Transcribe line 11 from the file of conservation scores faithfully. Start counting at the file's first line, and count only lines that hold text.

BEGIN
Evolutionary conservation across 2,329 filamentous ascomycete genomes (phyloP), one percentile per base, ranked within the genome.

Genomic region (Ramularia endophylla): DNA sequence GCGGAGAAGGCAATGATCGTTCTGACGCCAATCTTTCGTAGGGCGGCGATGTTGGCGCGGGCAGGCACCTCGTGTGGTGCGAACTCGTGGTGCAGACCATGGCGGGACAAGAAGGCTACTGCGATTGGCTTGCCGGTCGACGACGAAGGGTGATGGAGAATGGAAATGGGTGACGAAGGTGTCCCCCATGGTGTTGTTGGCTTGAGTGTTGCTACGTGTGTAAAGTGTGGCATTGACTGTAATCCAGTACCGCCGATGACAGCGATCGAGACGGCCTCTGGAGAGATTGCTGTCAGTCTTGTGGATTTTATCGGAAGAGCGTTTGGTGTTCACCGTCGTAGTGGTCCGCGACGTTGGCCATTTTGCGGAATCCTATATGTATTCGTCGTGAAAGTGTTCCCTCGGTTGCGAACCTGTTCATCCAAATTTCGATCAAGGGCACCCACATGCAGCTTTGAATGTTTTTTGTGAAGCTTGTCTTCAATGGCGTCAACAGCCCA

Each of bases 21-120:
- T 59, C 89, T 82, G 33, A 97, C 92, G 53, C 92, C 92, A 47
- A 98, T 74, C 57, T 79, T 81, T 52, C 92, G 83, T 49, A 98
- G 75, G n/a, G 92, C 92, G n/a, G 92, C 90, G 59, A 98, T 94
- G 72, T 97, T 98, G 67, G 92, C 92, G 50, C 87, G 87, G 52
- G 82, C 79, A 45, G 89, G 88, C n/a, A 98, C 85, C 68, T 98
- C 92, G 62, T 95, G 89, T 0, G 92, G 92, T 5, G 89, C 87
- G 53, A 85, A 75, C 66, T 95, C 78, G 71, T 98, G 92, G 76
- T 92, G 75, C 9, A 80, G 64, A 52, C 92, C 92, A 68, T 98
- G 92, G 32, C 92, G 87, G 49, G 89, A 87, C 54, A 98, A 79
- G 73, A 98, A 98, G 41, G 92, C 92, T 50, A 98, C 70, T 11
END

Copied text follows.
- T 92, G 75, C 9, A 80, G 64, A 52, C 92, C 92, A 68, T 98